Standard No. 1, Tax Return Positions, declares that an AICPA member should not recommend a tax return position on any item unless the member has a good-faith belief that the position has a realistic possibility of being sustained administratively or judicially on its merits if challenged. The explanation of this standard reads as follows: “In order to meet the standards contained in paragraph 2, a member should in good faith believe that the tax return position is warranted in existing law or can be supported by a good-faith argument for an extension, modification, or reversal of existing law.” For these purposes, existing law embodies federal and state statutes, Treasury regulations, pertinent court cases, and relevant IRS rulings.
Abusive Tax Shelter Penalties
Criminal penalties: Both taxpayers and preparers accept a certain level of responsibility by signing a tax return. As noted in the Department of Justice Criminal Tax Manual, subscribers to tax returns make declarations under penalty of perjury.19 Accordingly, a person who “willfully makes and subscribes any return, statement, or other document . . . which he does not believe to be true and correct as to every material matter; . . . shall be guilty of a felony and, upon conviction thereof, shall be fined not more than $100,000 ($500,000 in the case of a corporation), or imprisoned not more than 3 years, or both, together with the costs of prosecution.”20 “Willfulness” has been defined as “a voluntary, intentional violation of a known legal duty.”21
CPAs and lawyers sometimes claim ignorance of relevant tax rules and statutes as a defense against the willfulness element. In fact, the Criminal Tax Manual specifies that a defense to a finding of willfulness is that the defendant was ignorant of the law or of facts that made the conduct illegal.22 However, it also states that courts have held that “if a defendant deliberately avoids acquiring knowledge of relevant facts or laws, then a jury may infer that he or she actually knew about them and was merely trying to avoid giving the appearance (and incurring the consequences) of knowledge.”23 In such a case, the court may give an instruction (commonly referred to as a “Jewell” or “ostrich” instruction) to the jury that it is allowed to make this inference.24 Accordingly, CPAs and attorneys have a duty to know and understand tax rules governing any tax shelters they promote. Tax professionals who claim ignorance of basic rules create an ideal scenario for the application of a Jewell instruction in court.
Civil penalties: The American Jobs Creation Act of 2004, P.L. 108-357 (AJCA), imposed substantial new penalties on tax shelter–related transactions. The AJCA created a penalty that applies to a person who fails to disclose on a return or statement any required information about a reportable transaction. The penalty applies whether or not the transaction resulted in an understatement of tax and is in addition to any accuracy-related penalty.25 The amount of the penalty is $10,000 for individuals and $50,000 for all others ($100,000 and $200,000, respectively, for failure to disclose a listed transaction). The AJCA also created a 20% accuracy-related penalty that applies to adequately disclosed reportable transaction understatements. The 20% penalty can be waived if the taxpayer acted in good faith and meets a strengthened reasonable cause exception. The penalty jumps to 30% for understatements with respect to reportable transactions that are not adequately disclosed and it cannot be waived.26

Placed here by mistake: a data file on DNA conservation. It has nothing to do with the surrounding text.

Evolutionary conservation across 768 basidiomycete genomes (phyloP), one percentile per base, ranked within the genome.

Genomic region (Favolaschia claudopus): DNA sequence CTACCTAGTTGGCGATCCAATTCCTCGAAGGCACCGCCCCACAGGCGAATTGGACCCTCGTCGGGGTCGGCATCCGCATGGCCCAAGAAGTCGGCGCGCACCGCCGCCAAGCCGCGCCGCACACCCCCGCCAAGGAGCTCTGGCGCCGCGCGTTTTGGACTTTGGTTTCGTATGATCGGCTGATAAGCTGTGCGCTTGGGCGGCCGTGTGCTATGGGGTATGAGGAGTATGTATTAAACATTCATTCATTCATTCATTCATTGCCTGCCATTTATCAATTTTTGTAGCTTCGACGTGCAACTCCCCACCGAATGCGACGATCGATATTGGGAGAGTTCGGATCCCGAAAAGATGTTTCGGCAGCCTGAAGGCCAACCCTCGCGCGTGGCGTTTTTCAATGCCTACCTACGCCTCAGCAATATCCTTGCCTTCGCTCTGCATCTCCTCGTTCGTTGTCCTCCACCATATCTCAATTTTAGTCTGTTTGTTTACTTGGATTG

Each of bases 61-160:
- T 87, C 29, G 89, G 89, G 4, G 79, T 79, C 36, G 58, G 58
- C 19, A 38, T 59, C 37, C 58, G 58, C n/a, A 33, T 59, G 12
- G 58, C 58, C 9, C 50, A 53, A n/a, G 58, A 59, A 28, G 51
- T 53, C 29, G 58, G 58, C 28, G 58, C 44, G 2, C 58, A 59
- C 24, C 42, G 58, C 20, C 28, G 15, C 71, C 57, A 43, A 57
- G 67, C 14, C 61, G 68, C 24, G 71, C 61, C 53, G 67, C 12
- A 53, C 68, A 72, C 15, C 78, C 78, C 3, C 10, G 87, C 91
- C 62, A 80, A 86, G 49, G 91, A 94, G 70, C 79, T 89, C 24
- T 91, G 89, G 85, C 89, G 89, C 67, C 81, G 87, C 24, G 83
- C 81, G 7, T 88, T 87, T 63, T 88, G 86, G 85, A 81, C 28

State penalties: California passed legislation in 2003 that imposes several penalties affected by the disclosure of reportable transactions. However, the noneconomic substance transaction understatement penalty does not depend on whether a transaction is reportable. The basic penalty under California Revenue and Taxation Code (CRTC) Section 19774(a) is 40% of the noneconomic substance transaction understatement for any tax year. However, under CRTC Section 19774(b)(1), the penalty drops to 20% if the transaction is adequately disclosed with the taxpayer’s return. In either case, the consequences of noncompliance are very serious for taxpayers in California.27
Court Cases Involving Abusive Tax Shelters
The Department of Justice (DOJ) has announced that it will aggressively pursue participants in fraudulent shelters. According to Assistant Attorney General Eileen J. O’Connor of the DOJ’s Tax Division, “People who participate in tax fraud schemes, including preparing fraudulent tax returns, should expect to be prosecuted, convicted, and sentenced to substantial time in jail.” Nancy Jardini, IRS Chief, Criminal Investigation, has stated, “Accountants should be the pillars of our system of taxation, and we simply can’t tolerate flagrant abuse of the law.”28
As illustrated in the exhibit, the number of cases referred to the DOJ for prosecution by the criminal investigation division of the IRS has also increased in recent years. While the number of investigations declined between 2002 and 2006, the rates of prosecutions, indictments, and convictions all doubled over this period. In addition, the incarceration rate has remained steady at more than 80%. These statistics reinforce the point that tax evasion is a risky crime. Tax evasion convictions are a felony and may be punishable by five years imprisonment and a $250,000 fine.29